The palace that we see today is mostly the work of King João I in the 15th century and King Manuel I in the early 16th century. King Joao I added a kitchen and the conical chimmneys, the elegant Swan Room (with swans painted on the ceiling) and beautiful patios embellished with geometric azulejo tiles. King Manuel I added a whole wing to the palace (Manuel’s Wing) and the Coats of Arms Room.
The site was chosen to be a royal palace because of its proximity to Lisbon, the agricultural quality of the area, and the well-stocked hunting grounds. As a result, this is the place which Portuguese royals would have called home for more of their history than anywhere else. In the 19th century in particular, the Palace of Sintra was frequently inhabited. In 1910, with the foundation of the Republic, it became a national monument and it was restored in the 1940s. Since then, it has become an important historical attraction.
Quinta da Regaleira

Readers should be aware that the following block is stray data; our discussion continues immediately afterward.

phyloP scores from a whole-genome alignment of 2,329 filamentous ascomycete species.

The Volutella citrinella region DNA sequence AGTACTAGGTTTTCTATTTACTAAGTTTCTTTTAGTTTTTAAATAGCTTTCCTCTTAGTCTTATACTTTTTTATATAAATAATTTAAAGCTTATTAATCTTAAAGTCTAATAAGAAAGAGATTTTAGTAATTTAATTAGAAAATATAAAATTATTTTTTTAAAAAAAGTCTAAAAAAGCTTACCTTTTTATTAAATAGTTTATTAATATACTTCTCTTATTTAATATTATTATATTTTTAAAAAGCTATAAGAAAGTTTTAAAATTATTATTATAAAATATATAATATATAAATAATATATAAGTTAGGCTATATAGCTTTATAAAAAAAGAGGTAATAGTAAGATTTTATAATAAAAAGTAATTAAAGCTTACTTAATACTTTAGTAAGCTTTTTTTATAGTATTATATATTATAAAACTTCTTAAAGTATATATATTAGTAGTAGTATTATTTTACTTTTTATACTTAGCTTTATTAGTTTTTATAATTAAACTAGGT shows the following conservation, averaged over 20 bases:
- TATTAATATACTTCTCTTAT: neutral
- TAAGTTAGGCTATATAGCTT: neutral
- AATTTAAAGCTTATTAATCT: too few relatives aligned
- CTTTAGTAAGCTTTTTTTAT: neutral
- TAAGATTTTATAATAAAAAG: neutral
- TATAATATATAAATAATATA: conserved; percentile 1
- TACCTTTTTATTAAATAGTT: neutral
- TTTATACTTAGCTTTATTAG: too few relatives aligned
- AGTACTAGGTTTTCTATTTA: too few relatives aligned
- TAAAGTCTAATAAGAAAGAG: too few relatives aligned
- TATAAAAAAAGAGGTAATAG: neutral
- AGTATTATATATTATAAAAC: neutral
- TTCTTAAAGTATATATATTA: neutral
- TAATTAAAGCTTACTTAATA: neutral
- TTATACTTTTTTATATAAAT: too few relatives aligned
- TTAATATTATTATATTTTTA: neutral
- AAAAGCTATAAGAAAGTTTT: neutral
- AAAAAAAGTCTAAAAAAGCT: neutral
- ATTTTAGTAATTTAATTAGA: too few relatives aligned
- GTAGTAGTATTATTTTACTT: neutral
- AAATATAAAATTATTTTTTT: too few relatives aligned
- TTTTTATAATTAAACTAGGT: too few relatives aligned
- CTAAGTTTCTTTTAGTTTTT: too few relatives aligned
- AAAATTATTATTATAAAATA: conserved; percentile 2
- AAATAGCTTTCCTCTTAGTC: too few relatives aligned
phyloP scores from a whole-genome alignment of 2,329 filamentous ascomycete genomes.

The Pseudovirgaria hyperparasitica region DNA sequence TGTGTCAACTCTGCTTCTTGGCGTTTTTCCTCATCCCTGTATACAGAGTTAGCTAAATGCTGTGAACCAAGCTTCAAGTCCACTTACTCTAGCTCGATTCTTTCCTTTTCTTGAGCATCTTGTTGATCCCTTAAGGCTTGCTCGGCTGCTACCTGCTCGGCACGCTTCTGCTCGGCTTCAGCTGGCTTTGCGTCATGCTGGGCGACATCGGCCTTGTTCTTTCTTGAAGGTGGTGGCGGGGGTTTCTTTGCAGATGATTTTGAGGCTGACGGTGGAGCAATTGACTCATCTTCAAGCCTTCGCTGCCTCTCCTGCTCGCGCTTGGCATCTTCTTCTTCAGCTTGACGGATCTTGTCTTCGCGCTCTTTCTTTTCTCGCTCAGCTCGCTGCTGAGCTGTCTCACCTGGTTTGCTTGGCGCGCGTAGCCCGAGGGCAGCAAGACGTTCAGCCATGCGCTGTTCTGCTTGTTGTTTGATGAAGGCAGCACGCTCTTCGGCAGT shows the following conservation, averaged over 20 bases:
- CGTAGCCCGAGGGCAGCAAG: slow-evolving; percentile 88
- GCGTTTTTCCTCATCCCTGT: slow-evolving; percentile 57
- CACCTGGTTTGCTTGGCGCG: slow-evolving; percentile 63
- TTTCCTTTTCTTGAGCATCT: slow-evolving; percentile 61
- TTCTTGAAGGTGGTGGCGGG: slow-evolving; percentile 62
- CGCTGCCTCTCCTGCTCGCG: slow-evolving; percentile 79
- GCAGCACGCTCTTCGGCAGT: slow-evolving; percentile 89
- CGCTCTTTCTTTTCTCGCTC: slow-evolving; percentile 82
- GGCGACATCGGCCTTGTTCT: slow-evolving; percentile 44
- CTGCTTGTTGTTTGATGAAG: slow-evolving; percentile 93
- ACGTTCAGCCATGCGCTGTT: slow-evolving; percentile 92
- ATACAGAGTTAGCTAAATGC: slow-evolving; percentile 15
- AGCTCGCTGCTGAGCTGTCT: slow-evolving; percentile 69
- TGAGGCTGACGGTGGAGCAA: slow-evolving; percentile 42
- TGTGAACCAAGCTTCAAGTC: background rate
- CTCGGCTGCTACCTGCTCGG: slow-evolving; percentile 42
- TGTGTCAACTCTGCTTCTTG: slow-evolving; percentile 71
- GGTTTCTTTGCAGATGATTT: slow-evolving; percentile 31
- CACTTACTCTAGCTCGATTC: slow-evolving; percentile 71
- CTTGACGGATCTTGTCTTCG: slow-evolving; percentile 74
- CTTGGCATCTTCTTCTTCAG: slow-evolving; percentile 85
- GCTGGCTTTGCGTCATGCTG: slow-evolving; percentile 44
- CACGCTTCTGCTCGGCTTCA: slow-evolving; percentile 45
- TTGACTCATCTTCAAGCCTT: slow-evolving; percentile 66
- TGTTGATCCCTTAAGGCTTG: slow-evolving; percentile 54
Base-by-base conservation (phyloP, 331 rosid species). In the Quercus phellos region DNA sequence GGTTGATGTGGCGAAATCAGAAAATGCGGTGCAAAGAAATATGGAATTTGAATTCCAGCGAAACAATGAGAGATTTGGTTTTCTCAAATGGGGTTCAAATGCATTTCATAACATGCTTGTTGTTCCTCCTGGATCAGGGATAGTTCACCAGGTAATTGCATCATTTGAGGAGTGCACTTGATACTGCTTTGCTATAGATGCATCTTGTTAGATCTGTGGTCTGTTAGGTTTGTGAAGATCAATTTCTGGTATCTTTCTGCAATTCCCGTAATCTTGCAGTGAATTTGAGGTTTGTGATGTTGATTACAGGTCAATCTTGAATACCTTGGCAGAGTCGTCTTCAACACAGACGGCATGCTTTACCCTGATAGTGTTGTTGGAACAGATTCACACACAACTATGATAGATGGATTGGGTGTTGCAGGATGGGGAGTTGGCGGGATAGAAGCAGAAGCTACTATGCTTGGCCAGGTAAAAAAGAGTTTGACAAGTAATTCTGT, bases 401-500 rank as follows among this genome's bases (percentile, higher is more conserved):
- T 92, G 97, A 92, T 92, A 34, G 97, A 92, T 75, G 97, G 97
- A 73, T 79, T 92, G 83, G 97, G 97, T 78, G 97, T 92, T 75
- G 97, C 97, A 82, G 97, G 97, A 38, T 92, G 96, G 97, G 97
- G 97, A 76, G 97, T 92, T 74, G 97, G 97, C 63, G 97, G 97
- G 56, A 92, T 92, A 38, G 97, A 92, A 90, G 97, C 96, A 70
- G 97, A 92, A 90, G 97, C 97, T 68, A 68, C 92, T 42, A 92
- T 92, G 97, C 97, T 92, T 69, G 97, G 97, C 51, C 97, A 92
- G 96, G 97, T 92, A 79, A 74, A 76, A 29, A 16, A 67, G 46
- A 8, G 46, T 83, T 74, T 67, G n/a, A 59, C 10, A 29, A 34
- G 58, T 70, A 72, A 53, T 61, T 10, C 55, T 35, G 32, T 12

One of the delights of Sintra is the enchanting 20th century estate, Quinta da Regaleira. Incredibly ornate and eccentric, the decorative residence exists thanks to António Augusto Carvalho Monteiro, a Brazilian-born entomologist. Carvalho Monteiro amassed a great fortune in Brazil and purchased Quinta da Regaleira, then an elegant summer retreat with a majestic house and chapel, at a public auction in 1893. Inspired by the nearby Pena Palace and the Neo-Manueline style of Buçaco Palace in Mealhada, Carvalho Monteiro hired Luigi Manini (who designed Buçaco Palace) to transform the Quinta da Regaleira. Manini’s project was completed in 1911 and the result was a design full of mysticism and theatre: a magical palace surrounded by gardens full of secret passageways and underground grottoes. It is said that hidden throughout the estate are symbols related to alchemy, Masonry, the Knights Templar, and the Rosicrucians.